The FTSE 100 has rebounded following its crash. Yet, investors still fret about the possibility of further market declines. That is not surprising. A recession is looming, and it is likely to be severe. Lockdowns are easing, but the possibility of a new wave of infections could shut economies down again.
It would be foolish to say categorically that equity markets are out of the woods. So what can investors do to protect their portfolios should the FTSE 100, and stock markets in general, fall again?
Other assets are available
If an investor is concerned about the FTSE 100 falling again, moving some of their existing wealth into bond, real estate, and infrastructure funds might be a wise move. Diversification at the asset class level tends to smooth out the changes in overall portfolio value during times of market stress.
An investor in the UK stock market could buy into an international equity fund. Doing this would maintain their exposure to equities, but spread the risk across a few borders.
Instead of investing immediately, cash contributions to a portfolio could be left to build up. If the markets do fall again, there will be ample dry powder ready to snap up even cheaper stocks. However, cash won’t earn much in the way of returns if the markets do not fall.
Time in the market
If markets are expected to be volatile over the short term, then those with brief investment horizons will likely suffer. An investor who needs to cash in when markets have fallen or have not had time to recover will probably lose money.
Stock market investing requires a long time horizon. An investor needs to have sufficient time to allow recovery from market crashes and the flexibility to delay cashing out if the need arises. Regular investing for the long term has been shown to beat trying to buy dips and time the market in the long term.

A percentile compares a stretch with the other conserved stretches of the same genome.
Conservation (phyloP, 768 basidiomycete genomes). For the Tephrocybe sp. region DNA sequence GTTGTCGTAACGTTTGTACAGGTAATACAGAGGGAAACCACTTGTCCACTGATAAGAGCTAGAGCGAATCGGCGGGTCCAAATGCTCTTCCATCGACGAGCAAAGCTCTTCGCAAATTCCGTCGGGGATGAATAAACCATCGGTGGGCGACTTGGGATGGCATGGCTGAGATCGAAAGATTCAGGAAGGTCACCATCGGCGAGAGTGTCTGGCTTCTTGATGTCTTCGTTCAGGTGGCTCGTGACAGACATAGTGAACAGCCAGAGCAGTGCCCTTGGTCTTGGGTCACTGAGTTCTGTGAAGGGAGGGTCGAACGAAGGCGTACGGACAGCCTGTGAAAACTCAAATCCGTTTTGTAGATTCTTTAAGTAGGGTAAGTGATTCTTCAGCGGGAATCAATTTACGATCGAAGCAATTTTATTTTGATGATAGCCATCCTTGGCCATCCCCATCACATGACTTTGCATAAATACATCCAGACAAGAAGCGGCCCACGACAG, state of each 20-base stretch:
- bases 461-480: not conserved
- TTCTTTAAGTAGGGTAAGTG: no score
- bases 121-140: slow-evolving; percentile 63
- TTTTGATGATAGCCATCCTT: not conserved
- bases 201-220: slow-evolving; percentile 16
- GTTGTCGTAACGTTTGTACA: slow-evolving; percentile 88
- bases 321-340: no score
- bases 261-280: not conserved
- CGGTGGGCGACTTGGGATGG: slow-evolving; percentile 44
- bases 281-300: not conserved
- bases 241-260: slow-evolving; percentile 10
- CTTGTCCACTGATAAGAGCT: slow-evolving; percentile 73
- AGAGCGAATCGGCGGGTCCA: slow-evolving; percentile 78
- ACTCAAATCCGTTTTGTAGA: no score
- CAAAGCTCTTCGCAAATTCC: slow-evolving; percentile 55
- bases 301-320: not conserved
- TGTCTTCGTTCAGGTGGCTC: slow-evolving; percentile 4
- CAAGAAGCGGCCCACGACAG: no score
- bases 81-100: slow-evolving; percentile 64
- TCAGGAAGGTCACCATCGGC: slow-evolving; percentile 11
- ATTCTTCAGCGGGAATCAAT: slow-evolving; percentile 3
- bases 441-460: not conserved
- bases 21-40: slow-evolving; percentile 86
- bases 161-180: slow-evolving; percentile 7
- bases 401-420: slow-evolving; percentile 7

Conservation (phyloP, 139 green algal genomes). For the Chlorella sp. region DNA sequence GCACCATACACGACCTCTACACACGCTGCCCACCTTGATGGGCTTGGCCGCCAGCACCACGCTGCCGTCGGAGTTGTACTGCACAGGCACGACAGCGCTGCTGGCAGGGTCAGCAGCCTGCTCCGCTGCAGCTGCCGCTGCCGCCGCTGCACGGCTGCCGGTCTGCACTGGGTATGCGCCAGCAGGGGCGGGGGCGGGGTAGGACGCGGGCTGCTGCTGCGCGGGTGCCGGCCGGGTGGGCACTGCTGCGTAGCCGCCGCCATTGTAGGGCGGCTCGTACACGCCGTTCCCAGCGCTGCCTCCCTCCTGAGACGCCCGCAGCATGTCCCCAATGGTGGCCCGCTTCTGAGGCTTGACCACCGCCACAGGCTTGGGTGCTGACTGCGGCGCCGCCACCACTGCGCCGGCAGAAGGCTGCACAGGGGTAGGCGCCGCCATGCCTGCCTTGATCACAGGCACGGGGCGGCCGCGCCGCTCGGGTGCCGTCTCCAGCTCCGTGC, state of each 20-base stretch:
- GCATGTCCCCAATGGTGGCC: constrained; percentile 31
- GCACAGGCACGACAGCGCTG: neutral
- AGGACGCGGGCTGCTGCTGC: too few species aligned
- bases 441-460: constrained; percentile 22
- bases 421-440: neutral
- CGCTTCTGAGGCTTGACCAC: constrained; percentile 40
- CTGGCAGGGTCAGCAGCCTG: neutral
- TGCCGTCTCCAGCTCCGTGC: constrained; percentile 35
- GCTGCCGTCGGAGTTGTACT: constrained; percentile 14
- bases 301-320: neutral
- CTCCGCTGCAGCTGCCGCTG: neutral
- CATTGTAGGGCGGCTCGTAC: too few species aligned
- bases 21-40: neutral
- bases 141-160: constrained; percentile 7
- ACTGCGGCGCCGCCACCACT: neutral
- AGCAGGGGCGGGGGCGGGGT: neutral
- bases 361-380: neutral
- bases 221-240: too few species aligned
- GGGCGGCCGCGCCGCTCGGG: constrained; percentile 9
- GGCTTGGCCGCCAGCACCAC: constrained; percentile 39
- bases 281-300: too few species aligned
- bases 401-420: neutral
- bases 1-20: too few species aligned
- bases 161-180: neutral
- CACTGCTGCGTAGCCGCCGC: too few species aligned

Spread your bets
Some sectors fared better than others in the last FTSE 100 crash. Energy and airline shares experienced dramatic losses. Utilities and healthcare stocks fared relatively well. The 2020 profits of energy, consumer discretionary, industrial and financial companies are expected to fall more than the average. On the other hand, the forecast for utility, technology, healthcare and consumer staples company profits is better than average.
I am not going to suggest that everyone should move into healthcare stocks. However, I would urge investors to spread their bets across the industries and sectors on offer.
Within the sectors, the shares of individual companies had very different fortunes. It is not enough to pick a company from industry and call it quits. The aim should be to pick the best company but avoid putting too much money in any one company no matter how good it looks. Bear in mind that best might mean having the strongest balance sheet at the moment.
Putting it all together
Stock market investing involves trading risks for rewards. If an investor is worried about the FTSE 100 crashing again, they need to ask themselves how much of their portfolio they want to risk in the markets and be committed to long-term investing. Investments should be diversified across multiple industries and companies. In the long run, this should help protect a portfolio.
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James J. McCombie has no position in any of the shares mentioned. The Motley Fool UK has no position in any of the shares mentioned. Views expressed on the companies mentioned in this article are those of the writer and therefore may differ from the official recommendations we make in our subscription services such as Share Advisor, Hidden Winners and Pro. Here at The Motley Fool we believe that considering a diverse range of insights makes us better investors.